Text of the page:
In the new study, published in Nature Communications, the researchers tested butylhydroxytoluene (BHT), perfluorooctanoic acid (PFOA), and tributyltin (TBT). BHT is a fat-soluble preservative that is usually added to foods and cosmetics to slow down autoxidation; PFOA is a man-made chemical that is common on cookware to make it more resistant to heat, grease, and stains; and TBT is used as a stabilizer in plastic products.
For the experimental part of their study, the researchers obtained blood samples from adult participants then converted these cells into induced stem cells which they then grew into two different kinds of tissues. The first was epithelial tissues similar to those lining the digestive tract, and the second was the neuronal tissues from the hypothalamus, the region of the brain that controls metabolism and appetite.
One by one, and in combination, the researchers exposed the tissues to the three chemicals while observing what occurred within the cells. Specifically, they tested to see how the chemicals would interfere with the brain signals that told the stomach when it was full or satiated. When the signals were disrupted or the system broke down, it caused people to continue eating and to gain weight.
Out of the three chemicals, BHT was found to be the most harmful. The chemicals disturbed the networks that prepared signaling hormones, rendering them ineffective. One other effect the chemicals had was mitochondrial damage, resulting in poor metabolism.
Combined, the effects of the chemicals were even stronger. Moreover, the chemical damage transpired in “young” cells, implicating that pregnant women and their babies would be particularly vulnerable to a defective hormone system. (Related: 6 Dangerous Food Preservatives To Avoid.)
“This is a landmark study that substantially improves our understanding of how endocrine disruptors may damage human hormonal systems and contribute to the obesity epidemic in the U.S.,” stated Clive Svendsen, director at Cedars-Sinai Medical Center.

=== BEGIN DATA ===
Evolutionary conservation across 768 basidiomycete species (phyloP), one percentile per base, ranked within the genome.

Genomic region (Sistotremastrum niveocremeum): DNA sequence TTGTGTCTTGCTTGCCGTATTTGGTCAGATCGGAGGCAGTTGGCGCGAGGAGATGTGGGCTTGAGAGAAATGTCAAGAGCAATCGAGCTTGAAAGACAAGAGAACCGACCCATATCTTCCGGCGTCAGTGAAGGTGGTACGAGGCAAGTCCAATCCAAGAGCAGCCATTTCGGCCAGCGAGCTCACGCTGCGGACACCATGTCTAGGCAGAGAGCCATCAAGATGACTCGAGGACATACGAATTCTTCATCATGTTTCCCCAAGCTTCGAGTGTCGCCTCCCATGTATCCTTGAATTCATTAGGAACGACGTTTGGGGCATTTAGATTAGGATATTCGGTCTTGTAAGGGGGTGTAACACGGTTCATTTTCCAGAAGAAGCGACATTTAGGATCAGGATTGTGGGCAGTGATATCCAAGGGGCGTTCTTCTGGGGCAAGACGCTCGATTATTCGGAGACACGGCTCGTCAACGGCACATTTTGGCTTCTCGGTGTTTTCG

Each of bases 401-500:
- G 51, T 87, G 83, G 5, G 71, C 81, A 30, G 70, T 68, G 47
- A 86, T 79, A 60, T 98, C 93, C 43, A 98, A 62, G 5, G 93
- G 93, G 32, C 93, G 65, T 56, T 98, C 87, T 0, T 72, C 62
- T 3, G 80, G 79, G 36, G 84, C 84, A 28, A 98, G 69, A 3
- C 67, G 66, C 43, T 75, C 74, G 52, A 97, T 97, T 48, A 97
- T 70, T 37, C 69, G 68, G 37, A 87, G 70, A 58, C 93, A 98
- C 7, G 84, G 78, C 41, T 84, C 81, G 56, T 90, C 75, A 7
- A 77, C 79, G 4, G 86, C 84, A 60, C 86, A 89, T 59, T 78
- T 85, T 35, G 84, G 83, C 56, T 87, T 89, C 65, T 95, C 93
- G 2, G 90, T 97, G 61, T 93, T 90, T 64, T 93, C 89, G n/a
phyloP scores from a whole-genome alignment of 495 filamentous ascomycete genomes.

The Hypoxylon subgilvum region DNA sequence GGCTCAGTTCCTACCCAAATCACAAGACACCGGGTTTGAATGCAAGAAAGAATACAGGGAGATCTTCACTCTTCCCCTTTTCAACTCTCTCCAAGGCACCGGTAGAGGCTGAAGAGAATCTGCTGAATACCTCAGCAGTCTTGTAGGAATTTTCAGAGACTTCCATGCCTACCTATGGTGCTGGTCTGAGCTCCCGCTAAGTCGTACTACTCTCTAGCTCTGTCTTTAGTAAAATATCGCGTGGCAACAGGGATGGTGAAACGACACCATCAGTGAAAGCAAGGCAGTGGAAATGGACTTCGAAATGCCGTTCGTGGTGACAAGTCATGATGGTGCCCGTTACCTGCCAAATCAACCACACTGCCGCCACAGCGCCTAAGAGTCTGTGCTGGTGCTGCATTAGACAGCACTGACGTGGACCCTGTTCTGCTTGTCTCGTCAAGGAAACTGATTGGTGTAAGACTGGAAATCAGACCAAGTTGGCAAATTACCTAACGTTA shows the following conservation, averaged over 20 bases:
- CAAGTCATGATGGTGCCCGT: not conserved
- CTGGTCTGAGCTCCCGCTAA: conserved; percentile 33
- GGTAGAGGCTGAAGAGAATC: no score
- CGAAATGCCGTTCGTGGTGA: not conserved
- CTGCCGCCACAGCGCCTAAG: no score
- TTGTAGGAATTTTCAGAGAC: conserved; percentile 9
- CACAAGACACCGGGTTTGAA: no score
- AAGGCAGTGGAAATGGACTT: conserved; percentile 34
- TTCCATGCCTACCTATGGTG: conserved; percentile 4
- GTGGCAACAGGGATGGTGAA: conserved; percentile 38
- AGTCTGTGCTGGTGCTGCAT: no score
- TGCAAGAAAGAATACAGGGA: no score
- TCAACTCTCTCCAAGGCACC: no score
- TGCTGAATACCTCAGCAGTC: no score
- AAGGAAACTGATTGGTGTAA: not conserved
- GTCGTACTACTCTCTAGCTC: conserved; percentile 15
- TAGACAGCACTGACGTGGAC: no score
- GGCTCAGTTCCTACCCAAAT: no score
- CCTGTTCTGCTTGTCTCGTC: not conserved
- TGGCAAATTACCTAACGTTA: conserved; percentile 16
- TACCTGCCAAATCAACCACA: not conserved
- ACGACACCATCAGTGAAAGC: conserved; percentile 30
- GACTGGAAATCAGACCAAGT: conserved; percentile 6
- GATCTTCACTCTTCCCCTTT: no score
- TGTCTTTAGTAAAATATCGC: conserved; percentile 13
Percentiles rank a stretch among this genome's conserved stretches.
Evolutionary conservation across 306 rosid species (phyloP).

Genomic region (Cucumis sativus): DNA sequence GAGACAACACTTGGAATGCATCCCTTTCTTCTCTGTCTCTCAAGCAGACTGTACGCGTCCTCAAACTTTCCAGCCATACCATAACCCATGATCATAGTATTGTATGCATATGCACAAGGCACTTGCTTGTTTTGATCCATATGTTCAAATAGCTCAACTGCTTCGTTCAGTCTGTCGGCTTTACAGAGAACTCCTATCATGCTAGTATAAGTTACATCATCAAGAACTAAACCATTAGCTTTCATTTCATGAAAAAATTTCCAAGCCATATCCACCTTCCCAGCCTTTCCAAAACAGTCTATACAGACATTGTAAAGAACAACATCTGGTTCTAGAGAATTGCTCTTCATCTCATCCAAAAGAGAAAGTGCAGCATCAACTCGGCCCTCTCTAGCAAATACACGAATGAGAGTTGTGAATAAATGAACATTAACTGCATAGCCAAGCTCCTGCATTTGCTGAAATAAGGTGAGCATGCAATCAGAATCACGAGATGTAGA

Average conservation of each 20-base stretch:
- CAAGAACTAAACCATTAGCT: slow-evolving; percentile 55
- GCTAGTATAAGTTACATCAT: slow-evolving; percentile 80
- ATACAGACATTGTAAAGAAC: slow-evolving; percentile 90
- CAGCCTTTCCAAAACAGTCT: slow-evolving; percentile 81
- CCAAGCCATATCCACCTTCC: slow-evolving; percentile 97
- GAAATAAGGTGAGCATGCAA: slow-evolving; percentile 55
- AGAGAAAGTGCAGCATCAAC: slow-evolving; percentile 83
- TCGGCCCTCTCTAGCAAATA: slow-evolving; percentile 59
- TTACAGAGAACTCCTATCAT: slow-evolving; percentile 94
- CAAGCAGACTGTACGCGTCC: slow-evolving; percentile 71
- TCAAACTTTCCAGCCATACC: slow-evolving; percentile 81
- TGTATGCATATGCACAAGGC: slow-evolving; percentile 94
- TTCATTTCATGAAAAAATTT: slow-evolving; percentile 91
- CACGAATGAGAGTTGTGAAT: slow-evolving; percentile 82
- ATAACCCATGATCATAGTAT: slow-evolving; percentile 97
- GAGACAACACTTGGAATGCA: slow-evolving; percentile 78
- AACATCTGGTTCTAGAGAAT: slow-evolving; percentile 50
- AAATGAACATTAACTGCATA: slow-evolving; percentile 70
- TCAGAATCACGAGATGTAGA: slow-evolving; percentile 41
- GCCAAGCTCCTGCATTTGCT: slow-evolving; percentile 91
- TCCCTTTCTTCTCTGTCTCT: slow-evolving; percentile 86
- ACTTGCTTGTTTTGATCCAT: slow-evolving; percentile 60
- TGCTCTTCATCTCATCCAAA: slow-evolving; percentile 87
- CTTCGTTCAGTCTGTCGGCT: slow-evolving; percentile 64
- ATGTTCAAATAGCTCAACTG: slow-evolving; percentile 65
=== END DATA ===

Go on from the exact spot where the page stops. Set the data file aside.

Although recent, food preservatives have long been under scrutiny for their role in obesity.
One 2015 study found that artificial preservatives increased the risk of metabolic disorders and inflammatory bowel diseases. Two groups of mice — one healthy and one genetically engineered to become prone to inflammatory bowel disease — were given the emulsifiers carboxymethylcellulose and polysorbate-80. The healthy mice became obese and developed glucose intolerance, while the second group increased the frequency and severity of their condition. Both groups suffered chronic colitis, hypoglycemia, and insulin resistance by the end of the study.
Lead author and immunologist Andrew Gerwitz noted that the results of their study may be due to the emulsifiers breaking down the mucus in the gut, causing inflammation and leading to metabolic changes.
The takeaway from these two studies is that you should always read your food labels before you purchase anything edible from the grocery. You never know what you could be bringing home with you, and unscrupulous manufacturers will always find a way to make a quick buck at the expense of your health.
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